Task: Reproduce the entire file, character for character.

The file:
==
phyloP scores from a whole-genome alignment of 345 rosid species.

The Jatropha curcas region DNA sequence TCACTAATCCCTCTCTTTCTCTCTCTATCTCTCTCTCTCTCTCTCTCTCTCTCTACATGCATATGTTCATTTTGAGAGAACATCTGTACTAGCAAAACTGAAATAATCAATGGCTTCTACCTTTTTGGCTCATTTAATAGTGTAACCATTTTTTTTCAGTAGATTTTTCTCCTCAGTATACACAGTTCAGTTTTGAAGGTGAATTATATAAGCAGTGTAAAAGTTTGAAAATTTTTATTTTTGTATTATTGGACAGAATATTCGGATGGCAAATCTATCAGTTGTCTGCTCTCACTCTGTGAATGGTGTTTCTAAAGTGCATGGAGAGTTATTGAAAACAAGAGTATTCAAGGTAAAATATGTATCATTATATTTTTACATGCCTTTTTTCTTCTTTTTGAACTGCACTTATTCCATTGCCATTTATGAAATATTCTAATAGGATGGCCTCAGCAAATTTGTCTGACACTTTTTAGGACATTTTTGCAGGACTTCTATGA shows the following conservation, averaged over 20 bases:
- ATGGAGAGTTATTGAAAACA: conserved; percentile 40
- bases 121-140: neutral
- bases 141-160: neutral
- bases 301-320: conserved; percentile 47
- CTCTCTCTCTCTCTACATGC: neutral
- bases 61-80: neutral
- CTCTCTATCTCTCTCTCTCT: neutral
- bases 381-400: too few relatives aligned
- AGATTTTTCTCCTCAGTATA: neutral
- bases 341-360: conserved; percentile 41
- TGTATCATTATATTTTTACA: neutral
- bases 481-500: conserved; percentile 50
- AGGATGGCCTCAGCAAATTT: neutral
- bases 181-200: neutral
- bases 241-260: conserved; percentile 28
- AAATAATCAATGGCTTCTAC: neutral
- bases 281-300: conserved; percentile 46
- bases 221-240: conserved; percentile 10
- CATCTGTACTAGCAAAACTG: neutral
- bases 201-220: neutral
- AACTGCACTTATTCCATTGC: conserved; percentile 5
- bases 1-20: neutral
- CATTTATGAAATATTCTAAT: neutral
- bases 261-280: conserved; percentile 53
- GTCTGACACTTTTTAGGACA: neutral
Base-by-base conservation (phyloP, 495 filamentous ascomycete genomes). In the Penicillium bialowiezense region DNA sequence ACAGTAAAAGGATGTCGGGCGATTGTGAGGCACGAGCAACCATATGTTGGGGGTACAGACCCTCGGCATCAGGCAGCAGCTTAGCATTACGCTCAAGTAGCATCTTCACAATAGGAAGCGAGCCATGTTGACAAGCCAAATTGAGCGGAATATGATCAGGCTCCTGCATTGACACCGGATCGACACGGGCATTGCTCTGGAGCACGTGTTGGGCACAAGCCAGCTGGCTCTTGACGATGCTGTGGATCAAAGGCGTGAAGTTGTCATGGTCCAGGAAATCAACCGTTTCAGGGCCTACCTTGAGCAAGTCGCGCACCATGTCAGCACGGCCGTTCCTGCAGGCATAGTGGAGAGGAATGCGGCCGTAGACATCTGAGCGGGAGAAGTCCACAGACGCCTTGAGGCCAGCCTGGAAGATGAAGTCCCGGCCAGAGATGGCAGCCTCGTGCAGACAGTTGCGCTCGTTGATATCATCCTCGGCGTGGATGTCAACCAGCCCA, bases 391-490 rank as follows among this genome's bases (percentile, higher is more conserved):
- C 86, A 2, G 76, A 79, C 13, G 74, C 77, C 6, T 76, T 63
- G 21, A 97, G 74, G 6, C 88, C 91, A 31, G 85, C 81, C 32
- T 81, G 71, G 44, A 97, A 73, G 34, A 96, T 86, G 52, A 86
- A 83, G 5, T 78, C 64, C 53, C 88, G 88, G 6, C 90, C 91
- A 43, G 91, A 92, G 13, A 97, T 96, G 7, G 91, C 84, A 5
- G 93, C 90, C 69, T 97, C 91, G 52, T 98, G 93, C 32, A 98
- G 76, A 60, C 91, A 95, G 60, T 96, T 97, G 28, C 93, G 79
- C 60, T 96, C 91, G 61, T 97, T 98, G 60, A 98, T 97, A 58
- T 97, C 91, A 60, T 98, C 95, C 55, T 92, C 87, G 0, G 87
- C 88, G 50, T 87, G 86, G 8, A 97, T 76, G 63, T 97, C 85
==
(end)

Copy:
phyloP scores from a whole-genome alignment of 345 rosid species.

The Jatropha curcas region DNA sequence TCACTAATCCCTCTCTTTCTCTCTCTATCTCTCTCTCTCTCTCTCTCTCTCTCTACATGCATATGTTCATTTTGAGAGAACATCTGTACTAGCAAAACTGAAATAATCAATGGCTTCTACCTTTTTGGCTCATTTAATAGTGTAACCATTTTTTTTCAGTAGATTTTTCTCCTCAGTATACACAGTTCAGTTTTGAAGGTGAATTATATAAGCAGTGTAAAAGTTTGAAAATTTTTATTTTTGTATTATTGGACAGAATATTCGGATGGCAAATCTATCAGTTGTCTGCTCTCACTCTGTGAATGGTGTTTCTAAAGTGCATGGAGAGTTATTGAAAACAAGAGTATTCAAGGTAAAATATGTATCATTATATTTTTACATGCCTTTTTTCTTCTTTTTGAACTGCACTTATTCCATTGCCATTTATGAAATATTCTAATAGGATGGCCTCAGCAAATTTGTCTGACACTTTTTAGGACATTTTTGCAGGACTTCTATGA shows the following conservation, averaged over 20 bases:
- ATGGAGAGTTATTGAAAACA: conserved; percentile 40
- bases 121-140: neutral
- bases 141-160: neutral
- bases 301-320: conserved; percentile 47
- CTCTCTCTCTCTCTACATGC: neutral
- bases 61-80: neutral
- CTCTCTATCTCTCTCTCTCT: neutral
- bases 381-400: too few relatives aligned
- AGATTTTTCTCCTCAGTATA: neutral
- bases 341-360: conserved; percentile 41
- TGTATCATTATATTTTTACA: neutral
- bases 481-500: conserved; percentile 50
- AGGATGGCCTCAGCAAATTT: neutral
- bases 181-200: neutral
- bases 241-260: conserved; percentile 28
- AAATAATCAATGGCTTCTAC: neutral
- bases 281-300: conserved; percentile 46
- bases 221-240: conserved; percentile 10
- CATCTGTACTAGCAAAACTG: neutral
- bases 201-220: neutral
- AACTGCACTTATTCCATTGC: conserved; percentile 5
- bases 1-20: neutral
- CATTTATGAAATATTCTAAT: neutral
- bases 261-280: conserved; percentile 53
- GTCTGACACTTTTTAGGACA: neutral
Base-by-base conservation (phyloP, 495 filamentous ascomycete genomes). In the Penicillium bialowiezense region DNA sequence ACAGTAAAAGGATGTCGGGCGATTGTGAGGCACGAGCAACCATATGTTGGGGGTACAGACCCTCGGCATCAGGCAGCAGCTTAGCATTACGCTCAAGTAGCATCTTCACAATAGGAAGCGAGCCATGTTGACAAGCCAAATTGAGCGGAATATGATCAGGCTCCTGCATTGACACCGGATCGACACGGGCATTGCTCTGGAGCACGTGTTGGGCACAAGCCAGCTGGCTCTTGACGATGCTGTGGATCAAAGGCGTGAAGTTGTCATGGTCCAGGAAATCAACCGTTTCAGGGCCTACCTTGAGCAAGTCGCGCACCATGTCAGCACGGCCGTTCCTGCAGGCATAGTGGAGAGGAATGCGGCCGTAGACATCTGAGCGGGAGAAGTCCACAGACGCCTTGAGGCCAGCCTGGAAGATGAAGTCCCGGCCAGAGATGGCAGCCTCGTGCAGACAGTTGCGCTCGTTGATATCATCCTCGGCGTGGATGTCAACCAGCCCA, bases 391-490 rank as follows among this genome's bases (percentile, higher is more conserved):
- C 86, A 2, G 76, A 79, C 13, G 74, C 77, C 6, T 76, T 63
- G 21, A 97, G 74, G 6, C 88, C 91, A 31, G 85, C 81, C 32
- T 81, G 71, G 44, A 97, A 73, G 34, A 96, T 86, G 52, A 86
- A 83, G 5, T 78, C 64, C 53, C 88, G 88, G 6, C 90, C 91
- A 43, G 91, A 92, G 13, A 97, T 96, G 7, G 91, C 84, A 5
- G 93, C 90, C 69, T 97, C 91, G 52, T 98, G 93, C 32, A 98
- G 76, A 60, C 91, A 95, G 60, T 96, T 97, G 28, C 93, G 79
- C 60, T 96, C 91, G 61, T 97, T 98, G 60, A 98, T 97, A 58
- T 97, C 91, A 60, T 98, C 95, C 55, T 92, C 87, G 0, G 87
- C 88, G 50, T 87, G 86, G 8, A 97, T 76, G 63, T 97, C 85